MassDOT HSIP - Pedestrian Safety

What do I need to know about the “MassDOT Highway Safety Improvement Plan (HSIP) – Pedestrian and Bicycle Safety Program”?

MassDOT has recently launched a multi-disciplined project to improve pedestrian and bicyclist safety in Massachusetts (April/May 2014).  While fatalities and incapacitating injuries among motorists have been decreasing in Massachusetts over the past few years, pedestrian and bicycle crashes have not followed this trend. Through MassDOT, the Massachusetts Dept of Public Health, WalkBoston and MassBike are assisting in the development and implementation of this critical pedestrian and bicyclist safety strategy aimed at achieving the Strategic Highway Safety Plan (SHSP) goal of reducing fatalities and injuries among bicyclists and pedestrians by 20% in the next 5 years. 

The program is focused initially on 12 communities which were selected based on high rates of non-motorist crashes, high rates of non-motorist activity, and participation in the Mass in Motion program (8 of the 12 communities selected are Mass in Motion communities). The community-based planning already established around issues of active transportation in MiM communities provides an excellent platform on which to build increased pedestrian and bicycle safety strategies, and bring implementation dollars to those communities poised to shift car trips to feet and bicycle miles

The 12 communities selected include: Brockton, Cambridge, Fall River, Haverhill (not MiM), Lynn, New Bedford, Newton (not MiM), Pittsfield, Quincy (not MiM), Salem, Somerville, Watertown (not MiM). 

The safety strategy has three major components:
1.     Enforcement
2.     Education/Awareness
3.     Preparation of communities for infrastructure improvements 

Police departments in the 12 selected communities have stepped-up enforcement efforts and education around hazardous pedestrian, bicyclist and motorist behavior. Police are providing those they engage with information on safe pedestrian, bicyclist and motorist practices, and officers are collecting anecdotal information as to why each individual chose risky travel behavior.  The goal is to both educate all road users about how to act safely with one another, and to identify elements of the built environment that are contributing to the promotion of risky behavior.  For example, pedestrian-activated signals with significant wait times encourage people to cross at unsafe times because it takes too long to get a WALK sign. WalkBoston will provide training to the police departments on pedestrian safety in the coming months. MassBike has distributed its “Shifting Gears: Bicyclists and Public Safety” video to all participating communities. Here is a link to the video:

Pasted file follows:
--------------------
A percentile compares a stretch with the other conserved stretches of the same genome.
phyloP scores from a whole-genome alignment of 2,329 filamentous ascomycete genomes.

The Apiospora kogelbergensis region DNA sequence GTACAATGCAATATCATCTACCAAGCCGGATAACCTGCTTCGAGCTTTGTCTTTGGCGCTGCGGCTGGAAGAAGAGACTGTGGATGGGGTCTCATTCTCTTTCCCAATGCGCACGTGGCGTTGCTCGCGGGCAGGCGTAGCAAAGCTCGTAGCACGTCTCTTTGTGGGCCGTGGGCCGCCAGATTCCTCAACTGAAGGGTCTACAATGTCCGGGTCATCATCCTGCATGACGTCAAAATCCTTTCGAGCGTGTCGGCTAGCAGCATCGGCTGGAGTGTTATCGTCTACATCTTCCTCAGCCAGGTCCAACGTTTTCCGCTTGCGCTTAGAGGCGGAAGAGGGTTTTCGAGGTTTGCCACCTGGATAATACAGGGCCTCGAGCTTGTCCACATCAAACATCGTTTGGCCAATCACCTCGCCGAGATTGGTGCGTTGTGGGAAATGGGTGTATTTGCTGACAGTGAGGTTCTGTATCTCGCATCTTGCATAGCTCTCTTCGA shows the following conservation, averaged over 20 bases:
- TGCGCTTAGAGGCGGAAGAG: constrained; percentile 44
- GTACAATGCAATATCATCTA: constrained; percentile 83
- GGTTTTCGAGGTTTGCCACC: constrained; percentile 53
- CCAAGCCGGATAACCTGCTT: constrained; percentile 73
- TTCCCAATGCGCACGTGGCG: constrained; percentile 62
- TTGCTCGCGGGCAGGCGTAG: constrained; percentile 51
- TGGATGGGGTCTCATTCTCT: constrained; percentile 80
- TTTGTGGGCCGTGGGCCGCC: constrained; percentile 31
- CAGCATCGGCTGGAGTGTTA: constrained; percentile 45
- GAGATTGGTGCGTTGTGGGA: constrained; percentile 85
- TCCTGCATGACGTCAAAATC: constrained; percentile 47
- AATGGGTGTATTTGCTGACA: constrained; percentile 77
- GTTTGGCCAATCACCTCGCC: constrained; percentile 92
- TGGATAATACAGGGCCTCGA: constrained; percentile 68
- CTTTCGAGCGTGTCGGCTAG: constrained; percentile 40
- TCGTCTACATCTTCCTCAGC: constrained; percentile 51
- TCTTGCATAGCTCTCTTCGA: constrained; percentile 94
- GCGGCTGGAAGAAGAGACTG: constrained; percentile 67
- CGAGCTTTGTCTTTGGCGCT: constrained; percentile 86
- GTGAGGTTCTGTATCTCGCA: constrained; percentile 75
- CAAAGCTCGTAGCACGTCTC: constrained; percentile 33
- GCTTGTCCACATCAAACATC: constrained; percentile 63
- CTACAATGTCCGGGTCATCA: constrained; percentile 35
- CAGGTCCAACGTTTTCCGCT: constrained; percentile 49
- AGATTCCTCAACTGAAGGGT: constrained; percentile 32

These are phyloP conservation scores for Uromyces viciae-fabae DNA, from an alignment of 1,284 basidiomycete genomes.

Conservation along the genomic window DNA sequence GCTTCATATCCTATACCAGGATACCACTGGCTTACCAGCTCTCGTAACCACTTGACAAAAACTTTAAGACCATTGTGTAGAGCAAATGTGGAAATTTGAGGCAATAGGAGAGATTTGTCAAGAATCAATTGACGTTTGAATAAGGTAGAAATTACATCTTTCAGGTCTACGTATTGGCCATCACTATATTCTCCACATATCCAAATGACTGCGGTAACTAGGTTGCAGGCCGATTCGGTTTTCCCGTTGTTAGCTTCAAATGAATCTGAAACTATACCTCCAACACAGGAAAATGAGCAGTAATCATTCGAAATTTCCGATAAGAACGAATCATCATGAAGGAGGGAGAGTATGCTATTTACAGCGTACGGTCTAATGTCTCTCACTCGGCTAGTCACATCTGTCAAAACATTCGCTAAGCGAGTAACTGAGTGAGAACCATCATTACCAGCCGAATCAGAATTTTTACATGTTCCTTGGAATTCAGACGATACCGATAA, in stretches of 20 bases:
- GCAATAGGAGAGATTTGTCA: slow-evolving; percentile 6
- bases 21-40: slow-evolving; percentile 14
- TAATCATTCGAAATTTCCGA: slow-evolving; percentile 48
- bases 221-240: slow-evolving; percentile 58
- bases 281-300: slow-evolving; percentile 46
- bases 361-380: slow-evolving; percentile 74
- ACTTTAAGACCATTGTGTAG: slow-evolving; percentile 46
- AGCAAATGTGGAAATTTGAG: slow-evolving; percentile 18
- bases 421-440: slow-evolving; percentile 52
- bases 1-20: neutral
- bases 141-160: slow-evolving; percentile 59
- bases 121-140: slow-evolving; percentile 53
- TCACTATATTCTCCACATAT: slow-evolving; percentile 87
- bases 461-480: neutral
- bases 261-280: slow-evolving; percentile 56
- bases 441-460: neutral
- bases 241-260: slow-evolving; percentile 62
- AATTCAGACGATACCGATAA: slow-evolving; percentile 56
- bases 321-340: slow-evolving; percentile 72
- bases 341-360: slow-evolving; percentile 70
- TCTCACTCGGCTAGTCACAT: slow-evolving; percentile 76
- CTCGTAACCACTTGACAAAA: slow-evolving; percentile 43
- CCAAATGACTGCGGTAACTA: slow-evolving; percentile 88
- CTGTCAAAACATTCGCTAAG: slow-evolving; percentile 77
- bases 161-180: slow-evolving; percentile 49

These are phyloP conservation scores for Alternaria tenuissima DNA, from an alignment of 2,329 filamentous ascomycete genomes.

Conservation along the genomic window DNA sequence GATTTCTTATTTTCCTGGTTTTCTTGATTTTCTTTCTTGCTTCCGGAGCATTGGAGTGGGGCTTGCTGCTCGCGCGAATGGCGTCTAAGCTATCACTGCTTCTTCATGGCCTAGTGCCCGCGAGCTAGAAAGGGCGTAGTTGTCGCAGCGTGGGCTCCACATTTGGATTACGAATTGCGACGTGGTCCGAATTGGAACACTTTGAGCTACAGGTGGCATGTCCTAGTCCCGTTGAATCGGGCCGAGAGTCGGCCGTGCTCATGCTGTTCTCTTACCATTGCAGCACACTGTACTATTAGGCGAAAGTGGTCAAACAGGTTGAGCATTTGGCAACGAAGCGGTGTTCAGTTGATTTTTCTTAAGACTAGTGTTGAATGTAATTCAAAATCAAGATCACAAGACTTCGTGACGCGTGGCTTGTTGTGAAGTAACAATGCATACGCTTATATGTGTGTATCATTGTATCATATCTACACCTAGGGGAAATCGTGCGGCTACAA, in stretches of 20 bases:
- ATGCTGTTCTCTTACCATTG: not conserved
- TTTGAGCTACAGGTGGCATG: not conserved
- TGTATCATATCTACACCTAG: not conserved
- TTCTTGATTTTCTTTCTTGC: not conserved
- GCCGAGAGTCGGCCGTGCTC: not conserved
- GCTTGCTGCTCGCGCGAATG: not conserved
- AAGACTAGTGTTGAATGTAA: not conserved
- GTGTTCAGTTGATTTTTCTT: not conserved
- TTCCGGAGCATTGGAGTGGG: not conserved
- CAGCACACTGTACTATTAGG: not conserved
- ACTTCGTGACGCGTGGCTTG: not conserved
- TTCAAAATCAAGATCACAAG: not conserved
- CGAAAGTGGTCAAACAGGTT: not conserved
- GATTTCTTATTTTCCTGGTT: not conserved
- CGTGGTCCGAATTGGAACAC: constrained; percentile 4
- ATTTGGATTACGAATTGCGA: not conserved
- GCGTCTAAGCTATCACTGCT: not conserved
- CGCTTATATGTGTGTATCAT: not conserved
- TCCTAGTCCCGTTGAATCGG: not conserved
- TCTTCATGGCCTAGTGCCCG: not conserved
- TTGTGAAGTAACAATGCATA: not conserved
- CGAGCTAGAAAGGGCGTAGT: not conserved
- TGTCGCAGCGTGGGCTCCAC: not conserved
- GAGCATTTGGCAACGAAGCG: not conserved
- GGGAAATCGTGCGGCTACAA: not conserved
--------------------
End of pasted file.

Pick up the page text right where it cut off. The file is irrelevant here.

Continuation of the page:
WalkBoston and MassBike will develop “study tours” for participating communities where built environment examples of best practices for walking and biking safety will be illustrated. The tours will include examples from several different communities with varying settlement patterns and roadway types. 

Preparation of communities for infrastructure improvements 
WalkBoston and MassBike will conduct walk and bike audits with each of the 12 communities to identify significant pedestrian and bicycle safety issues where infrastructure improvements will contribute to safer pedestrian and bicycle environments.  Police and other municipal officials will assist in identifying high crash and/or near miss locations and known danger areas to be the focus of each audit.  WalkBoston and MassBike will prepare a report providing short and long-term recommendations to improve safety for each community.  These reports will assist in documenting the case for implementation dollars that fund infrastructure projects to increase the safety of pedestrians and bicyclists.

Walk Assessment Tool 
WalkBoston has created an audit form that can be used for walk audits. Download it here. 

Final Reports (all reports are PDFs - you can click for a popup viewer, or right click and "Save Link As" to download). 
Wollaston (Quincy, MA)